Only four days remained for the Thunder to reach an agreement on a long term contract with Harden, the reigning Sixth Man of the Year, but as contract negotiations broke down, the Thunder acted quickly.
Once it was determined that an agreement couldn’t be reached by Oklahoma City General Manager Sam Presti, just hours after Harden declined to sign a contract extension, he shipped the 23-year-old guard to the Rockets.
After reaching the NBA Finals four months ago with the most talented group of young players in the league, Harden was the final piece to keep the team intact for years.
In the aftermath of ‘The Decision‘, Oklahoma City was beginning to assemble a perennial contender.
Since Durant was signed under the league’s old collective bargaining agreement, the team had the ability to offer a maximum contract to its other All-Star.
With less than a week remaining to agree to a long term deal with Russell Westbrook or risk losing him as a restricted free agent last summer, the Thunder reached an agreement on a five-year $80 million contract.
As Durant and Westbrook formed one of the most dynamic duos in the league, as both helped Team USA capture the gold medal at the FIBA World Championship and were selected to represent the Western Conference at the All-Star game each of the last two years, the team around them developed rapidly.
Serge Ibaka transformed into the most dominant shot blocker in a league in desperate need of one and Harden evolved into the key contributor off then bench capable of taking over a game when necessary.
Durant and Westbrook averaged 51.6 points per game and the rest of the starting lineup added just 19.
Harden was the change of pace player off the bench, able to fill in for Durant at small forward, Westbrook at point guard, or play alongside the two at shooting guard.
The 6-foot-5 guard out of Arizona State developed into one of the vital pieces for Oklahoma City, averaging a career-highs in nearly every statistical category: 16.8 points, 4.1 rebounds, 3.7 assists, 49.1 percent shooting from the field and 39 percent from 3-point range.
In games when he scored 24 or more points, Oklahoma City went 8-0 in the regular season.
When the Thunder needed Harden to perform, he was able to provide an impact early in the post season.
A 15 point effort in the fourth quarter helped complete a sweep of Dallas in the opening round and his step back 3-pointer in Game 5 of the Western Conference finals proved to be the most important shot of the series.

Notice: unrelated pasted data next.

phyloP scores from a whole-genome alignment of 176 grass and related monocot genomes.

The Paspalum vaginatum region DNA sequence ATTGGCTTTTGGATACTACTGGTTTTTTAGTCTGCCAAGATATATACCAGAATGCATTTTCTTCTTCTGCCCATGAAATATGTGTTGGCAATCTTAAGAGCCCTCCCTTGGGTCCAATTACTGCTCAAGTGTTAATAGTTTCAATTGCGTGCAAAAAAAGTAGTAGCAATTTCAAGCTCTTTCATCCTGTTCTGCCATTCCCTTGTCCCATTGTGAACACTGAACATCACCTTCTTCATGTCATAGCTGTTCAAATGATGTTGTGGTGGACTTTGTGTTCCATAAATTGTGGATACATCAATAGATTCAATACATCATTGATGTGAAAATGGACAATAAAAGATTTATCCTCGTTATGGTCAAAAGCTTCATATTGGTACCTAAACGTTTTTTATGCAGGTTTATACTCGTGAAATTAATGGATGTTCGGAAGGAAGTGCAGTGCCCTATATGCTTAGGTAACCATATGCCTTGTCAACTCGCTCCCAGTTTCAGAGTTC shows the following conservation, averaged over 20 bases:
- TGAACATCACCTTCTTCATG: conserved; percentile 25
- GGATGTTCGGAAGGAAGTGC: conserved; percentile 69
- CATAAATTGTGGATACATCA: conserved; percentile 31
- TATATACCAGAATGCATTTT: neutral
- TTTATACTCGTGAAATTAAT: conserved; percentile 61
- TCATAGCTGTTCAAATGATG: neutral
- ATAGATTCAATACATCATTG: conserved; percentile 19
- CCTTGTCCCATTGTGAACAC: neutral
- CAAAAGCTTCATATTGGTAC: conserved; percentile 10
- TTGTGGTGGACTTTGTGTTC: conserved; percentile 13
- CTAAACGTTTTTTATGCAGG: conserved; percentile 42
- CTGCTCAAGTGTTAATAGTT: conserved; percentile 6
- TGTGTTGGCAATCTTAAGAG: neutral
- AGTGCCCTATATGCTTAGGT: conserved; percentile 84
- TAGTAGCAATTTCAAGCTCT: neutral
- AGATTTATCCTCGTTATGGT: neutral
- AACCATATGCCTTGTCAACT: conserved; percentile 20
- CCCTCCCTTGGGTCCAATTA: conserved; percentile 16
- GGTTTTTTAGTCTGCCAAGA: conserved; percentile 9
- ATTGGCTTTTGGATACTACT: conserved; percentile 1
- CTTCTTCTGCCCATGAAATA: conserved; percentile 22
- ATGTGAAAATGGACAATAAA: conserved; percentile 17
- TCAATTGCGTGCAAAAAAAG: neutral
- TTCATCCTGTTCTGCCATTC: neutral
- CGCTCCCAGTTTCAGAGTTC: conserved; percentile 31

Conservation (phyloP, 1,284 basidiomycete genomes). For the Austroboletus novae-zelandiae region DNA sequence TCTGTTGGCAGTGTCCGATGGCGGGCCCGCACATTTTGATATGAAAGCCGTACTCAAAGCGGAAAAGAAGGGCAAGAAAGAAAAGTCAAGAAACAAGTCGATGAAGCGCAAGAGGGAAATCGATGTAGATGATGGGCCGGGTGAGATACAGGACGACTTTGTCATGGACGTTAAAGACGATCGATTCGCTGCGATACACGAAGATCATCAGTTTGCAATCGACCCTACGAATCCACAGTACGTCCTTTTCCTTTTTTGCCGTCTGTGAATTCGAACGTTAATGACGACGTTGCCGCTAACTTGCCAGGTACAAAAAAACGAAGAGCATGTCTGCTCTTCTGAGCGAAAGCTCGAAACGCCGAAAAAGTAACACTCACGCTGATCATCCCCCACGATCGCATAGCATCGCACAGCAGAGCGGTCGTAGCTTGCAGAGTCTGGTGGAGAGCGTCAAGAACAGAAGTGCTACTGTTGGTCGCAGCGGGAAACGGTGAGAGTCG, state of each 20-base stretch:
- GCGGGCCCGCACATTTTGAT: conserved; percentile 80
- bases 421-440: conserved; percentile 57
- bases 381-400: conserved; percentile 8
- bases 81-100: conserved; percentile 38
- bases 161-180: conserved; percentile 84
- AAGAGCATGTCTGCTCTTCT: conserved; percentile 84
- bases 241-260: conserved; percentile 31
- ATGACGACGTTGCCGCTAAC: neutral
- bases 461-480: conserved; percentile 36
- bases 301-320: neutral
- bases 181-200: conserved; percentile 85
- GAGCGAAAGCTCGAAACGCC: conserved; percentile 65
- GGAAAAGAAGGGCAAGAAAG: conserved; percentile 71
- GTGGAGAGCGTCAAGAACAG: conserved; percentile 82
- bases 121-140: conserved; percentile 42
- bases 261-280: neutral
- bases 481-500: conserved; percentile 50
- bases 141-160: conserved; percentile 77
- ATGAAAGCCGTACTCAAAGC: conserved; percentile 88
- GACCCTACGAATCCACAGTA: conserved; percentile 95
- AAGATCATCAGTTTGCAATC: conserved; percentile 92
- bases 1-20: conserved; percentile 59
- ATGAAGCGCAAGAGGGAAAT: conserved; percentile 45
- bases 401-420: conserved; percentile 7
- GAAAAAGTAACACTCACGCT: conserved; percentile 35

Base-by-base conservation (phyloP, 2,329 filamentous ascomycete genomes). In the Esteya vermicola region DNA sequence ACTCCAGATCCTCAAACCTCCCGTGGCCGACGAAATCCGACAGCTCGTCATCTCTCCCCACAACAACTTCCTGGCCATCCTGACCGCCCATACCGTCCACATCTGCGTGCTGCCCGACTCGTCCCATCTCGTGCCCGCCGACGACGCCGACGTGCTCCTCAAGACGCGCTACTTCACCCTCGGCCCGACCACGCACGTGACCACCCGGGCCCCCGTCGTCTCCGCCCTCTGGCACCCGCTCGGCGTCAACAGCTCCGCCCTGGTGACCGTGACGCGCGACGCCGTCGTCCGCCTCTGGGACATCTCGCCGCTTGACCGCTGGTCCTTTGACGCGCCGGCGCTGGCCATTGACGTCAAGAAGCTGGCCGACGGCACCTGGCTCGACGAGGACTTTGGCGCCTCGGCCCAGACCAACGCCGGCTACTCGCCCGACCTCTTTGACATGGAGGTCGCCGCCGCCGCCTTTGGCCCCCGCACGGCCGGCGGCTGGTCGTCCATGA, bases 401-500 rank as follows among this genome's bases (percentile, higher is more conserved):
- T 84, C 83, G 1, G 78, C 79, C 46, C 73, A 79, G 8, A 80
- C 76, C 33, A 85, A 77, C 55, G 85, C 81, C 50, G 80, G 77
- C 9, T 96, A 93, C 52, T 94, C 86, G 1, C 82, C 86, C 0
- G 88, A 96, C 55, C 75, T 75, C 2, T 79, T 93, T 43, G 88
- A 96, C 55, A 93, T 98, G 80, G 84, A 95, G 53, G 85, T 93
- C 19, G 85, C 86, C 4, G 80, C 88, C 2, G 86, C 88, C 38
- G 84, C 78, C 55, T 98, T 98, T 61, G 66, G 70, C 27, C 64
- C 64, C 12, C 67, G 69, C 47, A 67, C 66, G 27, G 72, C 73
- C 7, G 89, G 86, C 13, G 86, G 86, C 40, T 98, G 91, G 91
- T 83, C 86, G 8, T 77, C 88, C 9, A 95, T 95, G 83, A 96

Once the Finals began against Miami, Harden’s reliable jump shot disappeared, to the point he was even missing crucial free throws, as he shot 37.5 percent from the field and 31.8 percent from 3-point range while averaging 12.4 points over five games.
Oklahoma City fell just three wins shy of the NBA title and was determined to find a way to retain both Ibaka and Harden this off season.
Two months ago, the Thunder agreed to four-year $40 million deal with Ibaka, a move that can be seen as the team prioritizing the power forward over Harden.
The two sides had to come to terms on a new deal by Wednesday, with both sides confident an agreement would be reached.
The difficult part for Oklahoma City was convincing Harden to take a deal worth less than the four-year $60 million he could receive in the free agent market and maintain his role off the bench.
Throughout the league, there is a lack of talent at the shooting guard position and because of Harden’s skill set, several teams would have given him the additional money the Thunder was withholding to avoid luxury tax penalties.
Instead of risking Harden in free agency, Oklahoma City shipped him 450 miles south to Houston to remain a contender this season.
The Thunder were just three wins shy of an NBA championship, now it must discover if it is now one player short from building a dynasty.